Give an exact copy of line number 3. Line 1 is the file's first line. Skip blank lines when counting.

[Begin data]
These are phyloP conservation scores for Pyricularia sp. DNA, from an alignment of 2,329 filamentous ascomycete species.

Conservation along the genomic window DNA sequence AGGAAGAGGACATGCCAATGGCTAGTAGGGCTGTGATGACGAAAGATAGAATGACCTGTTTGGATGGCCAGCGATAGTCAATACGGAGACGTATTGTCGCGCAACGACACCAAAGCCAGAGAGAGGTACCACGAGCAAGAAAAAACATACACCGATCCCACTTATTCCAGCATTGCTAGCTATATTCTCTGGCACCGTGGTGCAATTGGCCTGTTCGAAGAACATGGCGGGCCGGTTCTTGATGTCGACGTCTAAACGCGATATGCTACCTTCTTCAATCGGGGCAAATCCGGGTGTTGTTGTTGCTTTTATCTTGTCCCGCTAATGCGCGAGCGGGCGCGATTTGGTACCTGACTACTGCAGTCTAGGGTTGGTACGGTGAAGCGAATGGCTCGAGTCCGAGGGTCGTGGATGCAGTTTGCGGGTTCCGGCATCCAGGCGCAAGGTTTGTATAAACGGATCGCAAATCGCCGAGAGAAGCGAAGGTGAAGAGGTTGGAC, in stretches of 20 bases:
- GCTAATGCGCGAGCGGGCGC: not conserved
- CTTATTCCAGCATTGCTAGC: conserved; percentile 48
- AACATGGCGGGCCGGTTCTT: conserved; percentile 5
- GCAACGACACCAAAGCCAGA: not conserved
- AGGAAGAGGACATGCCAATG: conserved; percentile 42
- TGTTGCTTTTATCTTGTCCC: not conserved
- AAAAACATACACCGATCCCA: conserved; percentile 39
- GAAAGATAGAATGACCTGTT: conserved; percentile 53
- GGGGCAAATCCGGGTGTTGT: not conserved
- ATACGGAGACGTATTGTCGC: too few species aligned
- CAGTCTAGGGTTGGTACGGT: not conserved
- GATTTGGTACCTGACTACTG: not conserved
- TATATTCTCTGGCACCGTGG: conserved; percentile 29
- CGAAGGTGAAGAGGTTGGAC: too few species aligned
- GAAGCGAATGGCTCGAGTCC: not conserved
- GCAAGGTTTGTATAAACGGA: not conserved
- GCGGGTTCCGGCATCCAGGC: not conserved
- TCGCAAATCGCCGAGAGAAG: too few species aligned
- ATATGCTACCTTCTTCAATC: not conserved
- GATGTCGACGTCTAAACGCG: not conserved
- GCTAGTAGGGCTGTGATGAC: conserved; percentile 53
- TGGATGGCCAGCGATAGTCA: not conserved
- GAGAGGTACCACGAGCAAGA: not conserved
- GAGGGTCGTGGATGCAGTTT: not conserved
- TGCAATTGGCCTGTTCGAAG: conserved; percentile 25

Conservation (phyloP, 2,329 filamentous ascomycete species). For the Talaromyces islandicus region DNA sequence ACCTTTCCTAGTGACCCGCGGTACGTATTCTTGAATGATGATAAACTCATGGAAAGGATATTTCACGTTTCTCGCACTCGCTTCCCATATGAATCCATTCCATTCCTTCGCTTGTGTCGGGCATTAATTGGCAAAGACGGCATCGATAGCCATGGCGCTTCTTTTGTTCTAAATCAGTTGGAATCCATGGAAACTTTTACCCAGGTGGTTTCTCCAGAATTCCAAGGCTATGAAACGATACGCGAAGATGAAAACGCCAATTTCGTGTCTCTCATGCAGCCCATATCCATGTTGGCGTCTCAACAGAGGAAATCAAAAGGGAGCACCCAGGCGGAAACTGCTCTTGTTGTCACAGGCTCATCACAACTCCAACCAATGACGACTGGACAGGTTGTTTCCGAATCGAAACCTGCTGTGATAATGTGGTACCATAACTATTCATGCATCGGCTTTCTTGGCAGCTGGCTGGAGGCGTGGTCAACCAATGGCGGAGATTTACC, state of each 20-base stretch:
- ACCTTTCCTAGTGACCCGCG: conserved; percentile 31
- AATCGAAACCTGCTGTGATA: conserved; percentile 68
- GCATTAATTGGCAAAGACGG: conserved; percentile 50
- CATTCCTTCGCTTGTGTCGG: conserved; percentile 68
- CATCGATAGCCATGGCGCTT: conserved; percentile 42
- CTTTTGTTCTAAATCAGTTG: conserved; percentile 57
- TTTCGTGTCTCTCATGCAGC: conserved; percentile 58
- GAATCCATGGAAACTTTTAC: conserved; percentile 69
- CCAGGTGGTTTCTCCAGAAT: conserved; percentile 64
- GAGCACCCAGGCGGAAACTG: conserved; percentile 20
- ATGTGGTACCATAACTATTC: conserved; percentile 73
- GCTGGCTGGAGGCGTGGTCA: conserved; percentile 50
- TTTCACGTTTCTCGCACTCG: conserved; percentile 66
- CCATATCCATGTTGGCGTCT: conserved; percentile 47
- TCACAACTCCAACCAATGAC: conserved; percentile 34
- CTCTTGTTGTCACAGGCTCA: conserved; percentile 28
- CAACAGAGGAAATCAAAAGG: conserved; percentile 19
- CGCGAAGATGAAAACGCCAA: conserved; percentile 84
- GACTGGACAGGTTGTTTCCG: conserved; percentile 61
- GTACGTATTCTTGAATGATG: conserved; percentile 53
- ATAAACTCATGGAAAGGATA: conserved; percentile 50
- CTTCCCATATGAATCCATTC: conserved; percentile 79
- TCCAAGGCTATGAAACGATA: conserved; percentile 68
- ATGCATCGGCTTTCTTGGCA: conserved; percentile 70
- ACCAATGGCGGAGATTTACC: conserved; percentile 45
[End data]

- GCTAATGCGCGAGCGGGCGC: not conserved